For more information about the show and to purchase tickets, visit

Weekly market held at Festival Park

05 11 The District Summer Market Logo light in dark out 1The Cool Spring Downtown District has launched the District Summer Market at Festival Park. This combined farmers and makers market is scheduled to operate from 4-8 p.m. every Thursday through Aug. 26 (except July1). Market wares, food, beverages, free entertainment and other activities will be available. Vendors are selling a variety of wares and products at the market each week including locally grown produce, meat and seafood as well as locally made artwork and artisan goods. Food and beverage trucks are selling meals and drinks. Canned beer from Bright Light Brewing Company and Lake Gaston Brewing Company will be available at the Cool Spring Downtown District tent.

Ellington-White art exhibition highlights fight for social justice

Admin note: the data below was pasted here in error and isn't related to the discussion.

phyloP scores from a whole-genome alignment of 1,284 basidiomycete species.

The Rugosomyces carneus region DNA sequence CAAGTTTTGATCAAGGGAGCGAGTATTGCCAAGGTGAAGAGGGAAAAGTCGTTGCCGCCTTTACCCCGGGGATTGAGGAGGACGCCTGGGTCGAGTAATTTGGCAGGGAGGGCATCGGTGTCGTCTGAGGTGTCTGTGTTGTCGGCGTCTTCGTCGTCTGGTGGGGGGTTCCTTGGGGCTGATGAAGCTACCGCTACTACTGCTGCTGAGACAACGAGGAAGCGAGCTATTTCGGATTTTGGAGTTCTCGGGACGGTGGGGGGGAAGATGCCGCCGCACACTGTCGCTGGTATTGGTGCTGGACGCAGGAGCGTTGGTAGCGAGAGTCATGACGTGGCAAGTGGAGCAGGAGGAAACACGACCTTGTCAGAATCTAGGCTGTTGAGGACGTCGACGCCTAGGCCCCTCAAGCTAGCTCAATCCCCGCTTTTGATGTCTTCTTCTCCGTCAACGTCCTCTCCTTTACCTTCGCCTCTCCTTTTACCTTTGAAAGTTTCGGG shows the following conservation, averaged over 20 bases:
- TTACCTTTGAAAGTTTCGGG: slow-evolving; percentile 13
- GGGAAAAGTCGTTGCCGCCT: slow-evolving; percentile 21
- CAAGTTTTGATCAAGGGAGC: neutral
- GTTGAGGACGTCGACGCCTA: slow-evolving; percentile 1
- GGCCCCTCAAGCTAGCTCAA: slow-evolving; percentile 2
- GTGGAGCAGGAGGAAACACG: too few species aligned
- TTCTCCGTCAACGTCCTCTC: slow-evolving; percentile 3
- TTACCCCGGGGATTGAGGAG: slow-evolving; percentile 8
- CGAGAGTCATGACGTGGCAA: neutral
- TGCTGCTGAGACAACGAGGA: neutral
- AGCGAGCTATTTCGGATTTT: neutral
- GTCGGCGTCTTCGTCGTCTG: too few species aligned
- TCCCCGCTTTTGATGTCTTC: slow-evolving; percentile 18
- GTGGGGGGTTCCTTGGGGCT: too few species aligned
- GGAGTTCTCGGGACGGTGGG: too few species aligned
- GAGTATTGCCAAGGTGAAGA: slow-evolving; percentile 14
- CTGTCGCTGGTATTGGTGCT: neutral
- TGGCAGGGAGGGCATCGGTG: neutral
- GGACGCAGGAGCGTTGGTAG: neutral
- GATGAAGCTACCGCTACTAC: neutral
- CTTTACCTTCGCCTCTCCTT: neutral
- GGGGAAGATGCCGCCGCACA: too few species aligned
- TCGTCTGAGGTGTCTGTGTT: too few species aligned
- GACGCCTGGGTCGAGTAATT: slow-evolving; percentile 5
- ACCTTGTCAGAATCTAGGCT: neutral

05 Circus Noir by Robert ArbogastIn an effort to continue the discussion on social justice, Ellington-White Contemporary Gallery is exhibiting Art & Social Justice, a national juried exhibition until June 26. For gallery owners Dwight Smith and Calvin Mims, like many of the exhibits, it is a way “for people to see the world from a different perspective.”

Over 155 works of art were sent to be juried into the gallery or the online exhibit based on the prospectus: “We are living in a tumultuous time; the pandemic has illuminated many of the inequities in our country. How do we move towards equity? Why do we seem to be moving away from fairness? Make an impact with your visually representation of feelings and thoughts on social injustice today … we hope the exhibition will continue the discussion of our path to social justice.”

Although the dominant theme in the exhibition is Black Lives Matter, artists have submitted an unexpected range of themes, styles and mediums based on the principle of social justice: every individual in a society has the same rights and opportunities to be treated fairly and equitably by the society they live in.